Pyrolysis is a promising approach to utilize biomass for biofuels. One of the key challenges for this conversion is how to analyze complicated components in the pyrolysis oils. Water contents of pyrolysis oils are normally analyzed by Karl Fischer titration. The use of 2-chloro-4,4,5,5,-tetramethyl-1,3,2-dioxaphospholane followed by {sup 31}P NMR analysis has been used to quantitatively analyze the structure of hydroxyl groups in lignin and whole biomass. Results: {sup 31}P NMR analysis of pyrolysis oils is a novel technique to simultaneously characterize components and analyze water contents in pyrolysis oils produced from various biomasses. The water contents of various pyrolysis oils range from 16 to 40 wt%. The pyrolysis oils obtained from Loblolly pine had higher guaiacyl content, while that from oak had a higher syringyl content. Conclusion: The comparison with Karl Fischer titration shows that {sup 31}P NMR could also reliably be used to measure the water content of pyrolysis oils. Simultaneously with analysis of water content, quantitative characterization of hydroxyl groups, including aliphatic, C-5 substituted/syringyl, guaiacyl, p-hydroxyl phenyl and carboxylic hydroxyl groups, could also be provided by {sup 31}P NMR analysis.

  11. CX-004281: Categorical Exclusion Determination

    Broader source: Energy.gov [DOE]

    Characterizing Stimulation Domains for Improved Well Completions in Gas ShalesCX(s) Applied: A9Date: 10/18/2010Location(s): Tulsa, OklahomaOffice(s): Fossil Energy, National Energy Technology Laboratory

  12. CX-004280: Categorical Exclusion Determination

    Broader source: Energy.gov [DOE]

    Characterizing Stimulation Domains for Improved Well Completions in Gas ShalesCX(s) Applied: A9Date: 10/18/2010Location(s): Albuquerque, New MexicoOffice(s): Fossil Energy, National Energy Technology Laboratory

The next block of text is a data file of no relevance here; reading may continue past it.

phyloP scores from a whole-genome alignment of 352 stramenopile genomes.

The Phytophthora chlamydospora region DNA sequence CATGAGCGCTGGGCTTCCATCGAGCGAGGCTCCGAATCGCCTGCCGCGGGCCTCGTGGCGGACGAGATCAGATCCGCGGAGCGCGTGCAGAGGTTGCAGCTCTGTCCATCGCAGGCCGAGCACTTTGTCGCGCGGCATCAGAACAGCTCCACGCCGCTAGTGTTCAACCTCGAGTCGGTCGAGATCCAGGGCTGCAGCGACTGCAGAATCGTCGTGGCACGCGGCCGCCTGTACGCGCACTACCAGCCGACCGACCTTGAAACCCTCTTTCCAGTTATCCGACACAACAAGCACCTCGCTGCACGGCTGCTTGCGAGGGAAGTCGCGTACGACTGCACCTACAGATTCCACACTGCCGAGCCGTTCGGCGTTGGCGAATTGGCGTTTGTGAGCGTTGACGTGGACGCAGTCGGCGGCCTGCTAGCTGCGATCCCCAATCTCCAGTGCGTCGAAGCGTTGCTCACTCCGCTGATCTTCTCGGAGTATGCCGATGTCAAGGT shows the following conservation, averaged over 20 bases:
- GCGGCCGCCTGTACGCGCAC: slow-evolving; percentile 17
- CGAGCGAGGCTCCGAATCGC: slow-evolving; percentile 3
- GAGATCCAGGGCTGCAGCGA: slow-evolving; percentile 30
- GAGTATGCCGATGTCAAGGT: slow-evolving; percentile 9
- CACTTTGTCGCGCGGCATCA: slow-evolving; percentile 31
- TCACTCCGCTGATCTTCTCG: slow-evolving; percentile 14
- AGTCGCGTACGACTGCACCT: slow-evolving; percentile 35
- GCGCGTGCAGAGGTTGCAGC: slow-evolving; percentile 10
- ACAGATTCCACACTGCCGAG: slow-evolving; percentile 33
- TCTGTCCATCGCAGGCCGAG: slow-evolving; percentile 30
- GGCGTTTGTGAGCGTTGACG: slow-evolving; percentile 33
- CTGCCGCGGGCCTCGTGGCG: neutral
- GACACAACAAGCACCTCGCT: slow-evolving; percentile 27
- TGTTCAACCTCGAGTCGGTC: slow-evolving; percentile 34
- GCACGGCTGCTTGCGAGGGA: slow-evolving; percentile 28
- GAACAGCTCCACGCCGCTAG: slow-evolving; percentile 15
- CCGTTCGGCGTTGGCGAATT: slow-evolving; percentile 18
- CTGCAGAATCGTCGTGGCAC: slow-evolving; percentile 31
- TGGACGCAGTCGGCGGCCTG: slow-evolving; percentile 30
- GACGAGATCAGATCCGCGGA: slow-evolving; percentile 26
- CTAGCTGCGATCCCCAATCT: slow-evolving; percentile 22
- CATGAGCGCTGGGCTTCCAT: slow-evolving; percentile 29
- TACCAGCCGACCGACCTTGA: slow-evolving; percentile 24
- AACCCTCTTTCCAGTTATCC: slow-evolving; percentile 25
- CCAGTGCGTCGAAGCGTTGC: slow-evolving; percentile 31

13. Developments in deep brain stimulation using time dependent magnetic fields

    SciTech Connect (OSTI)

    Crowther, L.J.; Nlebedim, I.C.; Jiles, D.C.

    2012-03-07

    The effect of head model complexity upon the strength of field in different brain regions for transcranial magnetic stimulation (TMS) has been investigated. Experimental measurements were used to verify the validity of magnetic field calculations and induced electric field calculations for three 3D human head models of varying complexity. Results show the inability for simplified head models to accurately determine the site of high fields that lead to neuronal stimulation and highlight the necessity for realistic head modeling for TMS applications.

  14. Magnetically stimulated fluid flow patterns

    SciTech Connect (OSTI)

    Martin, Jim; Solis, Kyle

    2014-03-06

    Sandia National Laboratories' Jim Martin and Kyle Solis explain research on the effects of magnetic fields on fluid flows and how they stimulate vigorous flows. Fluid flow is a necessary phenomenon in everything from reactors to cooling engines in cars.

  15. Demultiplexer circuit for neural stimulation

    DOE Patents [OSTI]

    Wessendorf, Kurt O; Okandan, Murat; Pearson, Sean

    2012-10-09

    A demultiplexer circuit is disclosed which can be used with a conventional neural stimulator to extend the number of electrodes which can be activated. The demultiplexer circuit, which is formed on a semiconductor substrate containing a power supply that provides all the dc electrical power for operation of the circuit, includes digital latches that receive and store addressing information from the neural stimulator one bit at a time. This addressing information is used to program one or more 1:2.sup.N demultiplexers in the demultiplexer circuit which then route neural stimulation signals from the neural stimulator to an electrode array which is connected to the outputs of the 1:2.sup.N demultiplexer. The demultiplexer circuit allows the number of individual electrodes in the electrode array to be increased by a factor of 2.sup.N with N generally being in a range of 2-4.